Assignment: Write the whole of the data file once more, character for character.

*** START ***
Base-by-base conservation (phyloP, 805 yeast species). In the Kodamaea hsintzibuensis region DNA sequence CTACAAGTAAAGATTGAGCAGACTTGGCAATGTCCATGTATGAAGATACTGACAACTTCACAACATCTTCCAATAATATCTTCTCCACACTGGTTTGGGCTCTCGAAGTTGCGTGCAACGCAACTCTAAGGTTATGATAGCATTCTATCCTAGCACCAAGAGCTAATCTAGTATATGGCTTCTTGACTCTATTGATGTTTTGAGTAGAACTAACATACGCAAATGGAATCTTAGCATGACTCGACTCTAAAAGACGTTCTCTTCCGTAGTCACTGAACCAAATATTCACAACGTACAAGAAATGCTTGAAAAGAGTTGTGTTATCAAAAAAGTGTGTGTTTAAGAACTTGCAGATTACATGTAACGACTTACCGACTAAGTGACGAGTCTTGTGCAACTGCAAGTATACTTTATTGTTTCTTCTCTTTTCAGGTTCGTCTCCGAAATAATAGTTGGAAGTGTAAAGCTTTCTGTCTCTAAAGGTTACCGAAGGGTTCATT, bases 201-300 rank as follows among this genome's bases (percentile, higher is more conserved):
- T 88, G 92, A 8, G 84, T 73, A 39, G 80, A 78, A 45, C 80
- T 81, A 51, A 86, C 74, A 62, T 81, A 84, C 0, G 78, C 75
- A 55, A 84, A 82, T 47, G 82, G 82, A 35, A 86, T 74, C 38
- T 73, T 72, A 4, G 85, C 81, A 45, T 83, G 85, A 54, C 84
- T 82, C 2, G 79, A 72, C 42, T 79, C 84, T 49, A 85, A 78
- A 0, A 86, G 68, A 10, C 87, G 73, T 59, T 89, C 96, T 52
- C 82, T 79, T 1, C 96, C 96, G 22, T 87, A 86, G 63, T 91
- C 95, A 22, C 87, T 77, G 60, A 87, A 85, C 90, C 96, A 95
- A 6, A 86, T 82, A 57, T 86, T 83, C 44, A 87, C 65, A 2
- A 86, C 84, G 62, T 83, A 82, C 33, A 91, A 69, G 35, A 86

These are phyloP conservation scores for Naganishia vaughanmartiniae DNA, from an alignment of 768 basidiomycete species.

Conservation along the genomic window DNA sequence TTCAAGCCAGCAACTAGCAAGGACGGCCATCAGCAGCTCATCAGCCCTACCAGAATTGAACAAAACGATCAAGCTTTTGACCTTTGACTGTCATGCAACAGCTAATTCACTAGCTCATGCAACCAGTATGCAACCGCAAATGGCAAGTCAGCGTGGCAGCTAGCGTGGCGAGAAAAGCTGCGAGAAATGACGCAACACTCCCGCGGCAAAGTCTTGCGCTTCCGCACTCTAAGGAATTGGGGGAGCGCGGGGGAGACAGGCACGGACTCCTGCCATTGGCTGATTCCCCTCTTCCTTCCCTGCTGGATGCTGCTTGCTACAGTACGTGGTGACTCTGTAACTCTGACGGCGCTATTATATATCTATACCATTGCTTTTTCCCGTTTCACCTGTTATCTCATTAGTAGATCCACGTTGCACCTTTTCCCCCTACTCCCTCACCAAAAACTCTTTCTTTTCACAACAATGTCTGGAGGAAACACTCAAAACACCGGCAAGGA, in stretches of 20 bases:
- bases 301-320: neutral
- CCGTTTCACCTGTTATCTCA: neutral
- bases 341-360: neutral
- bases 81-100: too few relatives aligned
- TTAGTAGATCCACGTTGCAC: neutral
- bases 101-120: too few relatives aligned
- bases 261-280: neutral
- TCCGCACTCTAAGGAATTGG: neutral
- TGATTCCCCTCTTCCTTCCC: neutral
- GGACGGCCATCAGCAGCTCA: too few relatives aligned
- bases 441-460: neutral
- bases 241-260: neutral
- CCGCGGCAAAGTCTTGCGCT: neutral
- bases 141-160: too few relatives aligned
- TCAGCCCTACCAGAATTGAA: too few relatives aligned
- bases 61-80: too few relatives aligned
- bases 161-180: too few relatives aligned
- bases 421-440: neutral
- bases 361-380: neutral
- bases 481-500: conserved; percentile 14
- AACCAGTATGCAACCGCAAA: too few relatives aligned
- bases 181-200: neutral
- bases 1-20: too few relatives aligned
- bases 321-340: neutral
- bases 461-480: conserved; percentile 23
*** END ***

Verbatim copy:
Base-by-base conservation (phyloP, 805 yeast species). In the Kodamaea hsintzibuensis region DNA sequence CTACAAGTAAAGATTGAGCAGACTTGGCAATGTCCATGTATGAAGATACTGACAACTTCACAACATCTTCCAATAATATCTTCTCCACACTGGTTTGGGCTCTCGAAGTTGCGTGCAACGCAACTCTAAGGTTATGATAGCATTCTATCCTAGCACCAAGAGCTAATCTAGTATATGGCTTCTTGACTCTATTGATGTTTTGAGTAGAACTAACATACGCAAATGGAATCTTAGCATGACTCGACTCTAAAAGACGTTCTCTTCCGTAGTCACTGAACCAAATATTCACAACGTACAAGAAATGCTTGAAAAGAGTTGTGTTATCAAAAAAGTGTGTGTTTAAGAACTTGCAGATTACATGTAACGACTTACCGACTAAGTGACGAGTCTTGTGCAACTGCAAGTATACTTTATTGTTTCTTCTCTTTTCAGGTTCGTCTCCGAAATAATAGTTGGAAGTGTAAAGCTTTCTGTCTCTAAAGGTTACCGAAGGGTTCATT, bases 201-300 rank as follows among this genome's bases (percentile, higher is more conserved):
- T 88, G 92, A 8, G 84, T 73, A 39, G 80, A 78, A 45, C 80
- T 81, A 51, A 86, C 74, A 62, T 81, A 84, C 0, G 78, C 75
- A 55, A 84, A 82, T 47, G 82, G 82, A 35, A 86, T 74, C 38
- T 73, T 72, A 4, G 85, C 81, A 45, T 83, G 85, A 54, C 84
- T 82, C 2, G 79, A 72, C 42, T 79, C 84, T 49, A 85, A 78
- A 0, A 86, G 68, A 10, C 87, G 73, T 59, T 89, C 96, T 52
- C 82, T 79, T 1, C 96, C 96, G 22, T 87, A 86, G 63, T 91
- C 95, A 22, C 87, T 77, G 60, A 87, A 85, C 90, C 96, A 95
- A 6, A 86, T 82, A 57, T 86, T 83, C 44, A 87, C 65, A 2
- A 86, C 84, G 62, T 83, A 82, C 33, A 91, A 69, G 35, A 86

These are phyloP conservation scores for Naganishia vaughanmartiniae DNA, from an alignment of 768 basidiomycete species.

Conservation along the genomic window DNA sequence TTCAAGCCAGCAACTAGCAAGGACGGCCATCAGCAGCTCATCAGCCCTACCAGAATTGAACAAAACGATCAAGCTTTTGACCTTTGACTGTCATGCAACAGCTAATTCACTAGCTCATGCAACCAGTATGCAACCGCAAATGGCAAGTCAGCGTGGCAGCTAGCGTGGCGAGAAAAGCTGCGAGAAATGACGCAACACTCCCGCGGCAAAGTCTTGCGCTTCCGCACTCTAAGGAATTGGGGGAGCGCGGGGGAGACAGGCACGGACTCCTGCCATTGGCTGATTCCCCTCTTCCTTCCCTGCTGGATGCTGCTTGCTACAGTACGTGGTGACTCTGTAACTCTGACGGCGCTATTATATATCTATACCATTGCTTTTTCCCGTTTCACCTGTTATCTCATTAGTAGATCCACGTTGCACCTTTTCCCCCTACTCCCTCACCAAAAACTCTTTCTTTTCACAACAATGTCTGGAGGAAACACTCAAAACACCGGCAAGGA, in stretches of 20 bases:
- bases 301-320: neutral
- CCGTTTCACCTGTTATCTCA: neutral
- bases 341-360: neutral
- bases 81-100: too few relatives aligned
- TTAGTAGATCCACGTTGCAC: neutral
- bases 101-120: too few relatives aligned
- bases 261-280: neutral
- TCCGCACTCTAAGGAATTGG: neutral
- TGATTCCCCTCTTCCTTCCC: neutral
- GGACGGCCATCAGCAGCTCA: too few relatives aligned
- bases 441-460: neutral
- bases 241-260: neutral
- CCGCGGCAAAGTCTTGCGCT: neutral
- bases 141-160: too few relatives aligned
- TCAGCCCTACCAGAATTGAA: too few relatives aligned
- bases 61-80: too few relatives aligned
- bases 161-180: too few relatives aligned
- bases 421-440: neutral
- bases 361-380: neutral
- bases 481-500: conserved; percentile 14
- AACCAGTATGCAACCGCAAA: too few relatives aligned
- bases 181-200: neutral
- bases 1-20: too few relatives aligned
- bases 321-340: neutral
- bases 461-480: conserved; percentile 23